A project to open a plaster mine which would decimate 1,450 hectares or 14.5 million square metres of land in San Miguel de Salinas has received a huge outcry from residents across the area. The mine would sit on the north-west-south facade of the municipality affecting most of the residential urban areas of the municipality and its economy.
San Miguel thrives on tourism and real estate but the mine would see these plummet along with related sectors such as retail, hospitality and construction. Agriculture would also suffer and all aspects of urban and rural life and livelihood would see adverse affects. In short the open cast mine would see house prices drop dramatically and the town would become a shadow of its former self as tourists dwindle and people move away. In particular the mine would border Torre Estrella and Ciudad de las Comunicaciones.
Manolo Gomez, President of the residents association San Miguel Arcangel, said: The town is now facing a a waste treatment plant on its eastern side and the open cast mine on its west and northern sides.”
The mining company, which is part of the Torralba Group, has sought permission from the authorities in Alicante to investigate and test the land for a proposed gypsum mine. Gypsum is a soft sulfate mineral composed of calcium sulfate dihydrate. It is widely mined and is used as a fertilizer, and as the main constituent in many forms of plaster, blackboard chalk and plasterboard. The mine would spread from the Camino de la Balsa road up to Torre Estrella and Ciudad de las Comunicaciones, over to La Pedrera reservoir and down to the CV-95.
If the mine goes ahead it would also be a serious blow to the future Sierra de Escalona and Dehesa de Campoamor natural parks. Some 1,065 hectares of the proposed site overlap with the ZEPA area of the Escalona, a special protection area for birds. The Sierra de Escalona and Dehesa de Campoamor have been declared protection areas for the Imperial Eagle and Bonelli’s Eagle, in addition to having one of the most densely populated European Eagle Owl populations.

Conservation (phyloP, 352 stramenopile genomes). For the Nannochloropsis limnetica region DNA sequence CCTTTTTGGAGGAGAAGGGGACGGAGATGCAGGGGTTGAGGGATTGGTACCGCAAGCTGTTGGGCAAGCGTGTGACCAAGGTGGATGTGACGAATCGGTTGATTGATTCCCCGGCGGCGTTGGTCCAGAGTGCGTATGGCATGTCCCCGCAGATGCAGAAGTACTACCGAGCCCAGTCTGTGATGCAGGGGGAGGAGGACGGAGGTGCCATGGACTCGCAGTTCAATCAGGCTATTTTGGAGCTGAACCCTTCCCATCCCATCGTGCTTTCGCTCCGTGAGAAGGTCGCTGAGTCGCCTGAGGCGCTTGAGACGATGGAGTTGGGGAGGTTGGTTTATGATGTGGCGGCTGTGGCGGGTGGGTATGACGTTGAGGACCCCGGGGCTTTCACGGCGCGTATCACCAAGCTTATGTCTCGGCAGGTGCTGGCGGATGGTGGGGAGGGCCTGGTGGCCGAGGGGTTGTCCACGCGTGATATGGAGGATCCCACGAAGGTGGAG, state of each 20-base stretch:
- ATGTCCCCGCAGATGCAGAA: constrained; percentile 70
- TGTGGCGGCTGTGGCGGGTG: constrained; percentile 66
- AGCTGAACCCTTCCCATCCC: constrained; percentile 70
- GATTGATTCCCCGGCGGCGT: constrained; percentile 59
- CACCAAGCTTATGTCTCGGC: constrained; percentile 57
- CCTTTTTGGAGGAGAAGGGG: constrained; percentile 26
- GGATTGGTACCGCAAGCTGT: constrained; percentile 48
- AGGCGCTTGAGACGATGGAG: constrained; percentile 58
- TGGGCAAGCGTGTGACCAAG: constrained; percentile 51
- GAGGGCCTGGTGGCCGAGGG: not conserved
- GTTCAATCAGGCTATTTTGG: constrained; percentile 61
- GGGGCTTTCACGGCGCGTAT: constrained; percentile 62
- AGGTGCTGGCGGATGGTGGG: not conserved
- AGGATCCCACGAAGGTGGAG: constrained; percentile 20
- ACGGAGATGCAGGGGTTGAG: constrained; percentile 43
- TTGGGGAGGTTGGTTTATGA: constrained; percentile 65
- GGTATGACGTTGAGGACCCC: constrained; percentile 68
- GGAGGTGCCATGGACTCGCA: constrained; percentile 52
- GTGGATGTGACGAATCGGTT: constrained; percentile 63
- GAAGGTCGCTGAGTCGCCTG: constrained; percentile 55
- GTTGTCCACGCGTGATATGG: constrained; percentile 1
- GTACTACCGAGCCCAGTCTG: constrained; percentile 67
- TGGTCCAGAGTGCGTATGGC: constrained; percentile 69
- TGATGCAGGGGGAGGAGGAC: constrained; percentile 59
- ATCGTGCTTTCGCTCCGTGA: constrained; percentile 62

Despite the fact that the project was submitted in May 2016, the is still in its preliminary stage and only came to light recently – on 31st August – when the company’s proposal had to be released into the public domain along with the request for the Investigation Permit. The second stage would be the application for an Exploitation Permit.
Manolo Gomez said: “It is very important to carry out actions now so that the authorisation of the Research Permit is not granted and the project is cancelled because otherwise, once the Research Permit is granted, the company acquires exploitation rights over the deposit and it could require the government to compensate it for loss of profits.”
According to a 1973 Spanish mining law, mining is classed as an ‘industry of general interest’ and this allows farmers and landowners to have their land expropriated under a compulsory order. Other local areas and their residents would also be affected by the number of large lorries needed to service the mine.
Manolo Gomez added: “As citizens we cannot consent in the 21st century that private busineeses and interests shape our territory and decide our future and affect our lives. Faced with this serious situation we have promoted the creation of a neighbourhood coordinator to bring together the widest possible social spectrum to address this problem and we have also proposed to the City Council that we join forces in the face of such a challenge.”